Single Female Homebuyers Are Outpacing Men, According to New Report
According to the National Association of Realtors (NAR) Research Department's 2018 report on homebuyer trends, millennials comprise the biggest percentage of homebuyers, coming in at 36 percent. Of those, 65 percent were first-time homebuyers.
As the report states, "The largest cohort in America is growing up." Millennials are purchasing single-family homes, often in suburbs or second cities. But they're not the only ones shaking up the real estate market in 2018. Enter the single female buyer.
In a year where everyone seems to have 1990s nostalgia, the term "girl power" is especially appropriate: Single women are outpacing men in homebuying, according to BankRate. In fact, about a fifth of all homebuyers in 2018 were single women.
Moreover, there are more single female homeowners than ever before in American history. Considering women typically earn less than men, it’s surprising that women are outbuying men at a rate of 2 to 1—18 percent of buyers versus 9 percent of buyers.
The National Association of Realtors Home Buyers and Sellers report breaks it down more clearly: Looking at married couples, women, and men, only the women category has risen in terms of homebuying since 1981 (the first year NAR began collecting data). Over the course of those 37 years, women rose from comprising 11 percent of homebuyers to 18 percent.
Married couples fell 10 percent from 73 percent of buyers to 63 percent of buyers (more on the impact of divorce on homebuying later), and the men’s share fell from 10 percent of buyers to 9 percent since 1981.
Female Boomers Are Buying
Although the largest share of homebuyers goes to those in the millennial age group, female baby boomers are increasingly likely to buy a home on their own, according to National Association of Realtors data.
The National Association of Realtors report found that while most single female homeowners were ages 72 and older, all age groups within the baby boomer demographic had 20 percent or higher single female ownership compared to men in the same demographic. The median age for single female buyers was 54, according to the report.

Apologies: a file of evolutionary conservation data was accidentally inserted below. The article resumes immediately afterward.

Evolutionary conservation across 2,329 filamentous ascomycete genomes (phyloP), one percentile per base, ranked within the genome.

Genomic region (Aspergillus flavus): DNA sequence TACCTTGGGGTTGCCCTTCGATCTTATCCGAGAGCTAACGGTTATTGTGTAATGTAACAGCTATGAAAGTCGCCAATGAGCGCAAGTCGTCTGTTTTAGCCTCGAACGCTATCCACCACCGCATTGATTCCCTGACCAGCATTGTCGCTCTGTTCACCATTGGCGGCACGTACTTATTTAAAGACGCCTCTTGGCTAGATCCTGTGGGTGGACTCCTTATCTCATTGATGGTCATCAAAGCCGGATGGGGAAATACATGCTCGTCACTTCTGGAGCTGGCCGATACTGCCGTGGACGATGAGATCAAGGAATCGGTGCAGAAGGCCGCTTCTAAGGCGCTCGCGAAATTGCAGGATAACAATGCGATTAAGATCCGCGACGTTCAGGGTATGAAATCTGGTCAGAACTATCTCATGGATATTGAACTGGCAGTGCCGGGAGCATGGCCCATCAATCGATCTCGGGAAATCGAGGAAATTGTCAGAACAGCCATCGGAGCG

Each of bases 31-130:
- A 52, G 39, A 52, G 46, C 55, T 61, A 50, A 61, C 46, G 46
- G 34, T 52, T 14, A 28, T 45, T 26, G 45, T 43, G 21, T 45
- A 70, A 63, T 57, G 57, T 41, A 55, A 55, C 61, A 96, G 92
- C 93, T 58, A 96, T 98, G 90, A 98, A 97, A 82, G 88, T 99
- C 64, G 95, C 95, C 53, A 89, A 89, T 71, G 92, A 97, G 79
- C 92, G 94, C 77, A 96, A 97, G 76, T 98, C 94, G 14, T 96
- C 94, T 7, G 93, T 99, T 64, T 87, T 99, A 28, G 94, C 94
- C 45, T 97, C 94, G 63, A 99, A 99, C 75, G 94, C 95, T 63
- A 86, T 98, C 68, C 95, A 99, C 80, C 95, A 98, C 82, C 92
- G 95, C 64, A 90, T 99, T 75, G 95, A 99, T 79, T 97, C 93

Although millennials are expected to outnumber boomers by 2019, U.S. census data estimates that about 28 million baby boomers are single women—a significant number of people with major purchasing power.
The large number of single female boomers buying homes is likely due to several contributing factors. Divorce is one such potential factor, particularly since the divorce rate among couples ages 50 and older has skyrocketed. According to a Pew Research Center report published in 2017 (the latest data available), the divorce rate for the 50+ age group has increased a whopping 109 percent since 1990.
According to the Centers for Disease Control data, another contributing factor—albeit a grim one—is that women simply tend to live longer than men. A recent report on mortality found that the average female life expectancy is 81 years old, compared with 76 years old for men. Considering the Realtors report found that most single female homeowners were 72 and older, some of female boomer buying power might be due to their tendency to live longer.
Age as a contributing factor also plays out in financial ways. Compared with millennials, single female boomers are likely to have less (if any) student loan debt, which can help them not only have more available funds for a down payment but also secure a lower interest rate. They’re also more likely to have already owned a home, showing equity and the potential to make money from a sale.
Still, it’s not just older single women who are buying homes. Younger single women are contributing the trend as well. According to the NAR report, 4 percent of single women who own homes are ages 37 and younger.
How Single Women Buy Homes
So, how are women able to buy more while historically earning less? NAR research found that women tend to buy more affordable homes. The median purchase price of a home for a single females was $189,000, the lowest of all buyer profiles reviewed in the report. Single men, by comparison, spent $215,000 on their homes.
Moreover, the report found that women are using a mix of proceeds—whether from financial gifts, returns from a previous sale, and a portion of their own savings accounts—for a down payment. Men, by contrast, are more likely to use a larger portion of their savings.
If you’re a single woman gearing up to buy a home, you may want to consider taking a class about the homeownership process, such as one offered through Home Free USA. You can also contact local and state governments to inquire about any classes or trainings they may offer.
You’ll want to have a firm understanding of renting vs. buying as well as enough savings for a down payment (the NAR report also showed that average down payment amounts have increased from 10 percent to 13 percent, an all-time high). You’ll want to understand all facets of your monthly payment, and you may want to talk to a mortgage broker to get a firm grasp on interest rates before you begin your homebuying journey.